Lastly, we need to start the Winlogbeat service with these new settings. We open up Services by going to the Task Manager, choosing File/Run New Task, and entering services.msc.

WinLogBeatTask_manager_12

In the list of services, we see the Winlogbeat service.

WinLogBeat_services_13

Right-click the service and choose Start.

Validating our configuration

If you have trouble starting Winlogbeat, your problem might be in the configuration YAML file. You can test the file using the winlogbeat command-line application.

For example, let’s say we had accidentally configured two different outputs. We run the following test:

C:\ProgramData\Elastic\Beats\winlogbeat>"C:\Program Files\Elastic\Beats\7.17.5\winlogbeat.cmd" test config winlogbeat.yml
Exiting: error unpacking config data: more than one namespace configured accessing 'output' (source:'C:\ProgramData\Elastic\Beats\winlogbeat\winlogbeat.yml')

The results of the configuration test should help you determine what’s going on with your setup.

If your installation was successful and your YAML configuration file is valid, then the test should give the following result:

C:\ProgramData\Elastic\Beats\winlogbeat>"C:\Program Files\Elastic\Beats\7.17.5\winlogbeat.cmd" test config winlogbeat.yml

Config OK

Once started, you should see the Service is running.

WinLogBeat_services_14

Verifying Results at LogScale

With everything running and connected, we can verify our results with some sample queries.

Example query 1: Show Windows Security SPP entries

Back in our LogScale repository, we can start to comb through the results coming in. For instance, we can filter down our results to just show Windows Security SPP entries. We use the following query: event.provider = “Microsoft-Windows-Security-SPP”.

WinLogBeat_event.provider_15

Looking at each result in the list, we can see some of the many fields LogScale collects on our behalf.

WinLogBeat_event.provider_16

Example query 2: Show specific activities on a specific host

As another example, let’s assume that we want to find User Event Management activities on a specific host. We could do that with the query agent.name = (Hostname) and event.action = “User Account Management”.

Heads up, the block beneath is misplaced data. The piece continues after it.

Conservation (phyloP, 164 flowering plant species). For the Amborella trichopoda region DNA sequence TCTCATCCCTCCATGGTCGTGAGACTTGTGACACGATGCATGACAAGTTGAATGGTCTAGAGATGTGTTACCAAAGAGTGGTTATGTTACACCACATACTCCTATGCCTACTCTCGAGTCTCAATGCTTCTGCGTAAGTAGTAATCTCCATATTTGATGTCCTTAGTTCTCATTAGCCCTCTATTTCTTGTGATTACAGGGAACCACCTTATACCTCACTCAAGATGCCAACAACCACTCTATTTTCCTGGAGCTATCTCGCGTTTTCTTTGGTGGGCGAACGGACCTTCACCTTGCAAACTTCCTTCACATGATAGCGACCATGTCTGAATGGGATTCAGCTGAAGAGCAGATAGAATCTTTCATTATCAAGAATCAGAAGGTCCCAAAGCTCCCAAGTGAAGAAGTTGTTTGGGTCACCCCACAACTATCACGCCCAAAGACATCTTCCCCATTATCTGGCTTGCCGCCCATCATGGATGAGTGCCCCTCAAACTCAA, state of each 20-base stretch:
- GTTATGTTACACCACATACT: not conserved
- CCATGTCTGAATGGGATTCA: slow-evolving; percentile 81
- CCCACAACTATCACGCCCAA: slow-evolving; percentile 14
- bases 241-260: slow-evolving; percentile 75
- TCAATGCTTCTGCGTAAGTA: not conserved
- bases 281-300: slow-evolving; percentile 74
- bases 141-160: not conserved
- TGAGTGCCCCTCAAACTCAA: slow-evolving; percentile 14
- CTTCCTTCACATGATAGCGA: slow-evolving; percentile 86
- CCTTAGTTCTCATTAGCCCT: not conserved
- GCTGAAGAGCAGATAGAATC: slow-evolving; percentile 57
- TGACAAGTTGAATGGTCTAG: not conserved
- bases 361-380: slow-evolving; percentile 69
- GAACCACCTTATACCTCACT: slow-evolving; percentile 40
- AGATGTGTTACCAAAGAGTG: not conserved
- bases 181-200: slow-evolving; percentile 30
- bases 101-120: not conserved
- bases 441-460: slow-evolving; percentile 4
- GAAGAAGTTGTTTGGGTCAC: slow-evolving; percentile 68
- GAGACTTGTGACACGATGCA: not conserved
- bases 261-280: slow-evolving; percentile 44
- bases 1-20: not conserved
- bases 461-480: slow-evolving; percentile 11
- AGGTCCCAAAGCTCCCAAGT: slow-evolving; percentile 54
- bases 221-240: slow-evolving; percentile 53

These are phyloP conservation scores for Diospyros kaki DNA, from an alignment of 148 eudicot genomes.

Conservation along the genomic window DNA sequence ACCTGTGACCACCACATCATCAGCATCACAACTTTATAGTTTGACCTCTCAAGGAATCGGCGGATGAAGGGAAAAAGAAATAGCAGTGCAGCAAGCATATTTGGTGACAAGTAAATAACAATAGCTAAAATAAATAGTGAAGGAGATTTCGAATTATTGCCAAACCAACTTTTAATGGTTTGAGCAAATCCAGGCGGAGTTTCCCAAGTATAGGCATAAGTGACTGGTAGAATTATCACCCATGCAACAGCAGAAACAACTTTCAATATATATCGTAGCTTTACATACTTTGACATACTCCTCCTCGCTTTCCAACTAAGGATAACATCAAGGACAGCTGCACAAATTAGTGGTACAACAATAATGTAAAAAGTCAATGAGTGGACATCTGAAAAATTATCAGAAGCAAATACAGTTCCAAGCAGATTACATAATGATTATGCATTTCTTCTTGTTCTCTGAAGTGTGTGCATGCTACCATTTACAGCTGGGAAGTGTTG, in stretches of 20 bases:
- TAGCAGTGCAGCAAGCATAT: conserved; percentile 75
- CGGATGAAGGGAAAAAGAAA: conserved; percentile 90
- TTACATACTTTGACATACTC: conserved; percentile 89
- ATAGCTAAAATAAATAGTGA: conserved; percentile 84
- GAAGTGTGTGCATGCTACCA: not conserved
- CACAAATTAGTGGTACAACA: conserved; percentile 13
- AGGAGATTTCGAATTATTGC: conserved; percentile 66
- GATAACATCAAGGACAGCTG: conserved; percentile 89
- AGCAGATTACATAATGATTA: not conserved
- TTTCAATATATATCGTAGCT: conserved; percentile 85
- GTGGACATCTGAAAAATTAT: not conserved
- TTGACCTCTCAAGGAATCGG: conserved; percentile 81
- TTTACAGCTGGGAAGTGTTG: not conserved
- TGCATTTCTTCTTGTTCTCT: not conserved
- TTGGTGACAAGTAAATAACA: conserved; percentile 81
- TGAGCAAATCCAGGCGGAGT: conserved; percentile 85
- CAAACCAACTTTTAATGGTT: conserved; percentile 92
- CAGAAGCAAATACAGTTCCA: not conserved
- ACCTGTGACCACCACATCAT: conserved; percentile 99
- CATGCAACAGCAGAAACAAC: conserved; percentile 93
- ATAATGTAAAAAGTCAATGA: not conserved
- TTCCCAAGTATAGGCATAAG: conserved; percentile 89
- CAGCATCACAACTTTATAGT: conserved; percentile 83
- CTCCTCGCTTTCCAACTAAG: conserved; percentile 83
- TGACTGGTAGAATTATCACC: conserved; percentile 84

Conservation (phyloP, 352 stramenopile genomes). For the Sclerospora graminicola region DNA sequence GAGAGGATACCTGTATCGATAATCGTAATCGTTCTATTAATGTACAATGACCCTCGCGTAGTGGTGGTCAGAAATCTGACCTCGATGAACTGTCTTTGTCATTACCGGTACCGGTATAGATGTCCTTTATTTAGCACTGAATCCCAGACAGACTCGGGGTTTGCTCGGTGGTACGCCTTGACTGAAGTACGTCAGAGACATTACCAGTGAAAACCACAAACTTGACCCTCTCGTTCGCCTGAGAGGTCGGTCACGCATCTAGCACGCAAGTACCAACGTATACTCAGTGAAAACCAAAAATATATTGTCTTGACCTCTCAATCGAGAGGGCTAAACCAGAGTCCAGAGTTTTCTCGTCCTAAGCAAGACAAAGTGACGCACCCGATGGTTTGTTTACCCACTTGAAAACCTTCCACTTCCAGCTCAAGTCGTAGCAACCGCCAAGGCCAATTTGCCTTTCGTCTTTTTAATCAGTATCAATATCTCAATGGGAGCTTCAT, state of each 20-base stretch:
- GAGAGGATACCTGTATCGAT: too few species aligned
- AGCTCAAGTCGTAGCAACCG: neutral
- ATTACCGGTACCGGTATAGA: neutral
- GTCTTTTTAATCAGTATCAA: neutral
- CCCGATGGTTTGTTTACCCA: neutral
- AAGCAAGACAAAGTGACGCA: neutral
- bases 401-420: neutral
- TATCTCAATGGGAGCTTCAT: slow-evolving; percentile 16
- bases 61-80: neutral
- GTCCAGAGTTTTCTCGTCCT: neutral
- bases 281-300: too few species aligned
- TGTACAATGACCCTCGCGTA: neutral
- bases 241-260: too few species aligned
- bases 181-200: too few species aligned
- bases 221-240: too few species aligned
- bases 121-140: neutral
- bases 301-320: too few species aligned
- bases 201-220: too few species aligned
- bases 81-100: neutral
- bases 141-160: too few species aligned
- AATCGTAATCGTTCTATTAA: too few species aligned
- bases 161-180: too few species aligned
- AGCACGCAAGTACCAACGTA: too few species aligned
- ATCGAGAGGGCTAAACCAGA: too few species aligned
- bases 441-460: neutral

WinLogBeat_agent.name_17

Collecting Windows Setup Events and More

In our initial Winlogbeat configuration, we set up the service to collect application, system, and security events. What if we also wanted to collect and ship Windows setup events?

We can open the Event Viewer in Windows to see the name of the log we wish to capture.

WinLogBeat_EventViewer_19

We see that the log is called “Setup.” So, we’ll update our winlogbeat.yml file to add a line for that log.

WinLogBeat_Setup_20

In the list of services, we right-click on the Winlogbeat service and choose restart to have the changes take effect.

WinLogBeat_Services_21

To verify that this is working, we start by looking at our Windows Event Viewer for a recent setup event.

WinLogBeat_Services_22

Then, we go to LogScale and use the following query: agent.name = (HOST NAME) | winlog.channel = Setup.

WinLogBeat_22

 We see the same log event in our query results. It works!

Adding more logs

Windows has an extensive list of logs that we can add to Winlogbeat and ship to LogScale. We can see the full list by using the following command in a Powershell prompt as an administrator:

Get-WinEvent -ListLog * | Format-Table -Property LogName

 

WinLogBeat_listlog_23

Summary

In this how-to guide, we showed how easy it is to add Windows monitoring to LogScale by using the freely available Winlogbeat log shipper on your Windows hosts. We walked through these simple steps:

  • Setting up an account and a repository with LogScale Community Edition
  • Installing and configuring Winlogbeat (OSS version)
  • Using LogScale queries to verify that Windows logs are being shipped correctly
  • Adding other Windows logs beside the Winlogbeat defaults (application, system, and security events).

Happy logging!

 

Additional Resources